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How To Make Fried Ice Cream: Everything You Need To Know

Fried ice cream seems impossible — an icy dessert that’s prone to melting is somehow battered and fried. The whole concept doesn’t make sense. But when done correctly, fried ice cream is a deliciously whimsical treat that’s the perfect blend of temperatures and flavors. There are no strict rules to fried ice cream, giving this dessert an endless amount of variety and flavors.

Matcha Fried Ice Cream with tempura batter.
awee_19/Flickr

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Who Invented Fried Ice Cream?

Fried white ice cream on blue plate, grey table with flowers near window.
Image used with permission by copyright holder

There’s no clear historical record to the inventor of fried ice cream. By all accounts, the popular version of fried ice cream first appeared in America. Some sources claim fried ice cream was first seen at the 1893 Chicago World’s Fair while others claim it arose from Japanese tempura restaurants in the 1960s. In America, fried ice cream is mostly associated with Mexican or Asian restaurants, reaching its pinnacle of popularity in the 1970s and 1980s. For Mexican restaurants, the dessert was predominantly featured on the menu of Chi-Chi’s, a Tex-Mex restaurant chain that’s now defunct in America (although the restaurant chain still exists in Europe and the Middle East).

The recipe for fried ice cream can be very different depending on the restaurant. In Asian restaurants, the batter is usually tempura style with ice cream flavors ranging from green tea to red bean or taro. In comparison, Mexican restaurants tend to favor batter made from corn flakes or cookie crumbs. At Chi-Chi’s, one of their most famous items was fried ice cream crusted with tortillas dusted in cinnamon sugar.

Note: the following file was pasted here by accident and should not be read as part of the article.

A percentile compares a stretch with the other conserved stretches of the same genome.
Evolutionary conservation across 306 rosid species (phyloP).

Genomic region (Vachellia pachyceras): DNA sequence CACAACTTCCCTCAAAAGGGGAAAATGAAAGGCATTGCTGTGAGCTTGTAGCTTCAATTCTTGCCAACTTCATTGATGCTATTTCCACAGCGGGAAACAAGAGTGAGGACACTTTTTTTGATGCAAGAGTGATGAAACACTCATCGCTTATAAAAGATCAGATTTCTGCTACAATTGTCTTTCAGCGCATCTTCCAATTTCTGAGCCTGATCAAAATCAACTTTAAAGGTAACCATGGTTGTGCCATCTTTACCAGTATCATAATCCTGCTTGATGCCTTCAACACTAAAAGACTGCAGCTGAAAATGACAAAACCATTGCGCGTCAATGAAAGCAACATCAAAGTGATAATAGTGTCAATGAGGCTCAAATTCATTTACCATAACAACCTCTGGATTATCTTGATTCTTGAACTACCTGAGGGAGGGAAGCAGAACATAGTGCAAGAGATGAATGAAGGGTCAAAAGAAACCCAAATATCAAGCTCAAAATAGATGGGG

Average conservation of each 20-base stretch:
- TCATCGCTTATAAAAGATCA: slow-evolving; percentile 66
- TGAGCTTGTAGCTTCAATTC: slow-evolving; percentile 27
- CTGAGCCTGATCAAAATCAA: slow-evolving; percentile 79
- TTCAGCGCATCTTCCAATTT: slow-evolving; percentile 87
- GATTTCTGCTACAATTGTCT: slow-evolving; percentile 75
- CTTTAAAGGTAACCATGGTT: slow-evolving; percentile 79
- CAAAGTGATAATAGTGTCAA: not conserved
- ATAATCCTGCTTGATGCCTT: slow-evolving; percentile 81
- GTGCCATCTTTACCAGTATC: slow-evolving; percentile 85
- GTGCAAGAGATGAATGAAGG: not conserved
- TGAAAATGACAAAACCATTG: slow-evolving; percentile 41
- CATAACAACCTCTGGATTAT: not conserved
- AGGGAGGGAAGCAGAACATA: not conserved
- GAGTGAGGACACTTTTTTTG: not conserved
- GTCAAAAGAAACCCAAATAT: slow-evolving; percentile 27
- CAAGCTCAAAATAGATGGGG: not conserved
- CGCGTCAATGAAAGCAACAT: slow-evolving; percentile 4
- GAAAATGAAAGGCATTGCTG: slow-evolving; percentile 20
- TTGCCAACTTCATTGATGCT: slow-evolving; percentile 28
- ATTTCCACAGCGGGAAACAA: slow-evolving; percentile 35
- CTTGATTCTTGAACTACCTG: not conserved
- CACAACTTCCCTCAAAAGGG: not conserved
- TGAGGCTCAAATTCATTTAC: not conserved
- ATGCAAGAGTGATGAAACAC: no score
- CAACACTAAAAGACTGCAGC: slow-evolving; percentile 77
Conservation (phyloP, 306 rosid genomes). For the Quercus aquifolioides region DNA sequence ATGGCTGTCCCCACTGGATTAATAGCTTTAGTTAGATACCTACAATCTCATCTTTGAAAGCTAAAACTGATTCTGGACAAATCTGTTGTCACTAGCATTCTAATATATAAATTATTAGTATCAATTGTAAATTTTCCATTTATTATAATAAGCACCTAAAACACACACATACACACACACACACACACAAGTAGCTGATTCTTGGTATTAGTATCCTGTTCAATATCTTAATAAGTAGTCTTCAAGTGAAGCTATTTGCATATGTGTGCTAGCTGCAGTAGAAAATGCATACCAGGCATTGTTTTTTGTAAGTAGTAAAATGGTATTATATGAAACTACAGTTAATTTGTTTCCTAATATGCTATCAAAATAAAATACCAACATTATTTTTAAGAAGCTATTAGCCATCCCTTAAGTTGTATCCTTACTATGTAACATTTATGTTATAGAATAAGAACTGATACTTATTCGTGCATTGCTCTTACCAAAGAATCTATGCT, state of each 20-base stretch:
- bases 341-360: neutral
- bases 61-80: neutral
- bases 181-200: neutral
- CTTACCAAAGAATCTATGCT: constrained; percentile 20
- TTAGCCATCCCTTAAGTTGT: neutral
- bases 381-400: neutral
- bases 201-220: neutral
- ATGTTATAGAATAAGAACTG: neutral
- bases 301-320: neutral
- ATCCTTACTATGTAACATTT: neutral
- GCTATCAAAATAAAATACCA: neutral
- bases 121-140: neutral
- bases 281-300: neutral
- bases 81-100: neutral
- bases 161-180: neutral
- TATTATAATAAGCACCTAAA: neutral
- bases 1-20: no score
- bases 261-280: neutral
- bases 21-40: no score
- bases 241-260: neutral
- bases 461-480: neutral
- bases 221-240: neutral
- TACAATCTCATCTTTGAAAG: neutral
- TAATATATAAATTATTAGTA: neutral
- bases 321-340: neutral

All About Technique

Fried ice cream balls with chocolate ice cream.
cb_agulto/Flickr

The key to making a successful batch of fried ice cream is all about using the right techniques. The most important step is to freeze and harden the ice cream. To accomplish this, scoop out your ice cream beforehand into balls and refreeze in the freezer on a tray. This will harden the ice cream balls and prevent them from melting in the fryer. For the oil, be sure to use a neutral cooking oil like canola or vegetable. Another helpful tip is to wear gloves when handling the ice cream balls for the batter. The body temperature of your hands can easily melt the ice cream balls, leaving a mess.

Remember, time is important for this recipe since ice cream is temperature sensitive. Set up on all your elements and ingredients before handling the ice cream balls for an efficient process. For instance, have your batter or coating set up already before you take out your hardened ice cream balls. The oil should also be close to ready. This will ensure a smooth preparation process. Fried ice cream should also be enjoyed immediately after it’s cooked.

For added flair. feel free to treat fried ice cream like an ice cream sundae, complete with sauces, toppings and whipped cream. Drizzle chocolate or caramel sauce and nuts on the fried ice cream for a showstopper dessert guaranteed to impress. Although making fried ice cream is tricky and time consuming, the end result is delicious and well worth the effort.

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Hunter Lu
Hunter Lu is a New York-based food and features writer, editor, and NYU graduate. His fiction has appeared in The Line…
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